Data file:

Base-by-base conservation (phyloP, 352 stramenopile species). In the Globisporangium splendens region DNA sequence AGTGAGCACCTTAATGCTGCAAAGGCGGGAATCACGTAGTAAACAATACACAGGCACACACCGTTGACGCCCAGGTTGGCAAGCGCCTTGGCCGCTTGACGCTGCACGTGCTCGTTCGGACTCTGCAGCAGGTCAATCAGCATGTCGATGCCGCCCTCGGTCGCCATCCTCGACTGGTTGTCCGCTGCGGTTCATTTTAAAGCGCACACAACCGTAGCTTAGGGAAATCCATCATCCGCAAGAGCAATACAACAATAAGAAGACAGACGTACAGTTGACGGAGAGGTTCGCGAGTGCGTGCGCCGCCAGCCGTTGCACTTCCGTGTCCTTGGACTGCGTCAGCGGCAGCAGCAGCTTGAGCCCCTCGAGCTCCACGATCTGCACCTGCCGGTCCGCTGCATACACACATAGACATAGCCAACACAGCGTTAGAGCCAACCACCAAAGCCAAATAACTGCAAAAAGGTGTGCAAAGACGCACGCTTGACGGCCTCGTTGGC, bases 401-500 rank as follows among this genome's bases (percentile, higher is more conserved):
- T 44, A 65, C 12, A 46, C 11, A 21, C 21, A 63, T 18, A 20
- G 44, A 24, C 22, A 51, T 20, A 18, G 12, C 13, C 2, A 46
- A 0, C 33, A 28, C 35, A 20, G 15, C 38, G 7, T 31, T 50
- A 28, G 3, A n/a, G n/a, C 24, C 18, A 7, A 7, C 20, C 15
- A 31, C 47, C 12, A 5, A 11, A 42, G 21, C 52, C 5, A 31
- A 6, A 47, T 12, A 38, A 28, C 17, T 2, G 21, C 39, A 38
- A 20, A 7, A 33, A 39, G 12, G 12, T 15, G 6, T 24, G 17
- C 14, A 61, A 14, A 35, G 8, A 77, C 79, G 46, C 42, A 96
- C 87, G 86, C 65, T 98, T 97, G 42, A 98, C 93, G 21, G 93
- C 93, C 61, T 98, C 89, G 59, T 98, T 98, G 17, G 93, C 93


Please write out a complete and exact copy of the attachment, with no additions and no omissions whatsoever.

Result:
Base-by-base conservation (phyloP, 352 stramenopile species). In the Globisporangium splendens region DNA sequence AGTGAGCACCTTAATGCTGCAAAGGCGGGAATCACGTAGTAAACAATACACAGGCACACACCGTTGACGCCCAGGTTGGCAAGCGCCTTGGCCGCTTGACGCTGCACGTGCTCGTTCGGACTCTGCAGCAGGTCAATCAGCATGTCGATGCCGCCCTCGGTCGCCATCCTCGACTGGTTGTCCGCTGCGGTTCATTTTAAAGCGCACACAACCGTAGCTTAGGGAAATCCATCATCCGCAAGAGCAATACAACAATAAGAAGACAGACGTACAGTTGACGGAGAGGTTCGCGAGTGCGTGCGCCGCCAGCCGTTGCACTTCCGTGTCCTTGGACTGCGTCAGCGGCAGCAGCAGCTTGAGCCCCTCGAGCTCCACGATCTGCACCTGCCGGTCCGCTGCATACACACATAGACATAGCCAACACAGCGTTAGAGCCAACCACCAAAGCCAAATAACTGCAAAAAGGTGTGCAAAGACGCACGCTTGACGGCCTCGTTGGC, bases 401-500 rank as follows among this genome's bases (percentile, higher is more conserved):
- T 44, A 65, C 12, A 46, C 11, A 21, C 21, A 63, T 18, A 20
- G 44, A 24, C 22, A 51, T 20, A 18, G 12, C 13, C 2, A 46
- A 0, C 33, A 28, C 35, A 20, G 15, C 38, G 7, T 31, T 50
- A 28, G 3, A n/a, G n/a, C 24, C 18, A 7, A 7, C 20, C 15
- A 31, C 47, C 12, A 5, A 11, A 42, G 21, C 52, C 5, A 31
- A 6, A 47, T 12, A 38, A 28, C 17, T 2, G 21, C 39, A 38
- A 20, A 7, A 33, A 39, G 12, G 12, T 15, G 6, T 24, G 17
- C 14, A 61, A 14, A 35, G 8, A 77, C 79, G 46, C 42, A 96
- C 87, G 86, C 65, T 98, T 97, G 42, A 98, C 93, G 21, G 93
- C 93, C 61, T 98, C 89, G 59, T 98, T 98, G 17, G 93, C 93